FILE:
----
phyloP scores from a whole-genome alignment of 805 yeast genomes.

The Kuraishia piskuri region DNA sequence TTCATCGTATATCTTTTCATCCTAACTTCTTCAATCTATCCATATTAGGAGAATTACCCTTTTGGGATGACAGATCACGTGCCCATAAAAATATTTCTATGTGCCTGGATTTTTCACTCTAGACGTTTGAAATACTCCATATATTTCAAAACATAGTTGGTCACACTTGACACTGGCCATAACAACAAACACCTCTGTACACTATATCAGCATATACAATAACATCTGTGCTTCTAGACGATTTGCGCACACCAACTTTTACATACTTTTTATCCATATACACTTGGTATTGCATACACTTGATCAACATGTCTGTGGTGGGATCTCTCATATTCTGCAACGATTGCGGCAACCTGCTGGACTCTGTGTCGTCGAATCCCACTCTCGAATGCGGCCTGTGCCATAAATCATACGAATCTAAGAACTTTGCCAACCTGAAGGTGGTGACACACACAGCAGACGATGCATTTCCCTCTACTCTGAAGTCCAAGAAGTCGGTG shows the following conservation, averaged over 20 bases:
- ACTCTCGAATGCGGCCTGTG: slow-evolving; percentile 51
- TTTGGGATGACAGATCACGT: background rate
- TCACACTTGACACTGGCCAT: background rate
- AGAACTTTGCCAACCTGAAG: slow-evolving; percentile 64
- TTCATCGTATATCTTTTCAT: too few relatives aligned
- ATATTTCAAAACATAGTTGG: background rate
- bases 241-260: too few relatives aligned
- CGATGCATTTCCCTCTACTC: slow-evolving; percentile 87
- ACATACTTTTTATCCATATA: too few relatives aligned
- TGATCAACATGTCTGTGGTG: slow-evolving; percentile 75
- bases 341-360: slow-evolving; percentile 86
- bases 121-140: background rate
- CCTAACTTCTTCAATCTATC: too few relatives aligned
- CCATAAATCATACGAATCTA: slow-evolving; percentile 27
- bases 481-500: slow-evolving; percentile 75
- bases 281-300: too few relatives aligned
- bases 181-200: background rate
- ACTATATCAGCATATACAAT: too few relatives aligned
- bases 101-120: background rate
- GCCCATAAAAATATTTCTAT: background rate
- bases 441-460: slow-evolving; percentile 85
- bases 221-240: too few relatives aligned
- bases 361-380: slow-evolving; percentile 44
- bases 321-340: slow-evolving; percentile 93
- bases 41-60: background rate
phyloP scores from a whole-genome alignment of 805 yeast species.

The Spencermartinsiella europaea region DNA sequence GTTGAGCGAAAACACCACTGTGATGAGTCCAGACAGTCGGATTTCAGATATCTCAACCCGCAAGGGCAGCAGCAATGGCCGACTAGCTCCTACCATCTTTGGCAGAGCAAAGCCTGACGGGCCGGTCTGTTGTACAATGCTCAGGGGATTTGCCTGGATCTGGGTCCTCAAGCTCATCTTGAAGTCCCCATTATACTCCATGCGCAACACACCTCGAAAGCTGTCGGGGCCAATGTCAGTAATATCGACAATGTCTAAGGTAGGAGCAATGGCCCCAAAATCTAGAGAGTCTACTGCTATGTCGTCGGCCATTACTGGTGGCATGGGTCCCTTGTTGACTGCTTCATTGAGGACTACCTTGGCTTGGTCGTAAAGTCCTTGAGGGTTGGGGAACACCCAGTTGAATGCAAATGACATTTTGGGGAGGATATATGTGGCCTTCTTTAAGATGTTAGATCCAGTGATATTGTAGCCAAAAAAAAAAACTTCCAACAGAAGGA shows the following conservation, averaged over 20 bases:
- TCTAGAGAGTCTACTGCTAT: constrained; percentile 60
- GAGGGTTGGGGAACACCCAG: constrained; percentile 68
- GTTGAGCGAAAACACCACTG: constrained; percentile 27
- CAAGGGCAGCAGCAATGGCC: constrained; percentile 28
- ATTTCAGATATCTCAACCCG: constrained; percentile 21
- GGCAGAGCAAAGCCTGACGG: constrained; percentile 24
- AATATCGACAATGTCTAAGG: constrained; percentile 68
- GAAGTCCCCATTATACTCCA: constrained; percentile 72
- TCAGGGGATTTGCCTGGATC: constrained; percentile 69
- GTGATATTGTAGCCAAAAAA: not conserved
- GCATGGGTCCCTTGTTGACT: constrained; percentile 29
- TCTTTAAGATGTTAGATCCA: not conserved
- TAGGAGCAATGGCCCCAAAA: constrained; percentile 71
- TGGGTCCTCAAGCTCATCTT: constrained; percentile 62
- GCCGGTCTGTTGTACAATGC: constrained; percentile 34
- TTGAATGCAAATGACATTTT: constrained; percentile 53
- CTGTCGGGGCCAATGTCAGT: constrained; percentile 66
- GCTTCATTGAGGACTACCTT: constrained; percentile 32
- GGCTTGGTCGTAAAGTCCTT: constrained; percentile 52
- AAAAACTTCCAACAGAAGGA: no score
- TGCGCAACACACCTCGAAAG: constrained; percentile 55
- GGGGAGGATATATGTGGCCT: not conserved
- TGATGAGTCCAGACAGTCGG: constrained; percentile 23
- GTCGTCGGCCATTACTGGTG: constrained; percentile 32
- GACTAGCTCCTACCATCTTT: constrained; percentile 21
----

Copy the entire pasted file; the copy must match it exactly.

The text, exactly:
phyloP scores from a whole-genome alignment of 805 yeast genomes.

The Kuraishia piskuri region DNA sequence TTCATCGTATATCTTTTCATCCTAACTTCTTCAATCTATCCATATTAGGAGAATTACCCTTTTGGGATGACAGATCACGTGCCCATAAAAATATTTCTATGTGCCTGGATTTTTCACTCTAGACGTTTGAAATACTCCATATATTTCAAAACATAGTTGGTCACACTTGACACTGGCCATAACAACAAACACCTCTGTACACTATATCAGCATATACAATAACATCTGTGCTTCTAGACGATTTGCGCACACCAACTTTTACATACTTTTTATCCATATACACTTGGTATTGCATACACTTGATCAACATGTCTGTGGTGGGATCTCTCATATTCTGCAACGATTGCGGCAACCTGCTGGACTCTGTGTCGTCGAATCCCACTCTCGAATGCGGCCTGTGCCATAAATCATACGAATCTAAGAACTTTGCCAACCTGAAGGTGGTGACACACACAGCAGACGATGCATTTCCCTCTACTCTGAAGTCCAAGAAGTCGGTG shows the following conservation, averaged over 20 bases:
- ACTCTCGAATGCGGCCTGTG: slow-evolving; percentile 51
- TTTGGGATGACAGATCACGT: background rate
- TCACACTTGACACTGGCCAT: background rate
- AGAACTTTGCCAACCTGAAG: slow-evolving; percentile 64
- TTCATCGTATATCTTTTCAT: too few relatives aligned
- ATATTTCAAAACATAGTTGG: background rate
- bases 241-260: too few relatives aligned
- CGATGCATTTCCCTCTACTC: slow-evolving; percentile 87
- ACATACTTTTTATCCATATA: too few relatives aligned
- TGATCAACATGTCTGTGGTG: slow-evolving; percentile 75
- bases 341-360: slow-evolving; percentile 86
- bases 121-140: background rate
- CCTAACTTCTTCAATCTATC: too few relatives aligned
- CCATAAATCATACGAATCTA: slow-evolving; percentile 27
- bases 481-500: slow-evolving; percentile 75
- bases 281-300: too few relatives aligned
- bases 181-200: background rate
- ACTATATCAGCATATACAAT: too few relatives aligned
- bases 101-120: background rate
- GCCCATAAAAATATTTCTAT: background rate
- bases 441-460: slow-evolving; percentile 85
- bases 221-240: too few relatives aligned
- bases 361-380: slow-evolving; percentile 44
- bases 321-340: slow-evolving; percentile 93
- bases 41-60: background rate
phyloP scores from a whole-genome alignment of 805 yeast species.

The Spencermartinsiella europaea region DNA sequence GTTGAGCGAAAACACCACTGTGATGAGTCCAGACAGTCGGATTTCAGATATCTCAACCCGCAAGGGCAGCAGCAATGGCCGACTAGCTCCTACCATCTTTGGCAGAGCAAAGCCTGACGGGCCGGTCTGTTGTACAATGCTCAGGGGATTTGCCTGGATCTGGGTCCTCAAGCTCATCTTGAAGTCCCCATTATACTCCATGCGCAACACACCTCGAAAGCTGTCGGGGCCAATGTCAGTAATATCGACAATGTCTAAGGTAGGAGCAATGGCCCCAAAATCTAGAGAGTCTACTGCTATGTCGTCGGCCATTACTGGTGGCATGGGTCCCTTGTTGACTGCTTCATTGAGGACTACCTTGGCTTGGTCGTAAAGTCCTTGAGGGTTGGGGAACACCCAGTTGAATGCAAATGACATTTTGGGGAGGATATATGTGGCCTTCTTTAAGATGTTAGATCCAGTGATATTGTAGCCAAAAAAAAAAACTTCCAACAGAAGGA shows the following conservation, averaged over 20 bases:
- TCTAGAGAGTCTACTGCTAT: constrained; percentile 60
- GAGGGTTGGGGAACACCCAG: constrained; percentile 68
- GTTGAGCGAAAACACCACTG: constrained; percentile 27
- CAAGGGCAGCAGCAATGGCC: constrained; percentile 28
- ATTTCAGATATCTCAACCCG: constrained; percentile 21
- GGCAGAGCAAAGCCTGACGG: constrained; percentile 24
- AATATCGACAATGTCTAAGG: constrained; percentile 68
- GAAGTCCCCATTATACTCCA: constrained; percentile 72
- TCAGGGGATTTGCCTGGATC: constrained; percentile 69
- GTGATATTGTAGCCAAAAAA: not conserved
- GCATGGGTCCCTTGTTGACT: constrained; percentile 29
- TCTTTAAGATGTTAGATCCA: not conserved
- TAGGAGCAATGGCCCCAAAA: constrained; percentile 71
- TGGGTCCTCAAGCTCATCTT: constrained; percentile 62
- GCCGGTCTGTTGTACAATGC: constrained; percentile 34
- TTGAATGCAAATGACATTTT: constrained; percentile 53
- CTGTCGGGGCCAATGTCAGT: constrained; percentile 66
- GCTTCATTGAGGACTACCTT: constrained; percentile 32
- GGCTTGGTCGTAAAGTCCTT: constrained; percentile 52
- AAAAACTTCCAACAGAAGGA: no score
- TGCGCAACACACCTCGAAAG: constrained; percentile 55
- GGGGAGGATATATGTGGCCT: not conserved
- TGATGAGTCCAGACAGTCGG: constrained; percentile 23
- GTCGTCGGCCATTACTGGTG: constrained; percentile 32
- GACTAGCTCCTACCATCTTT: constrained; percentile 21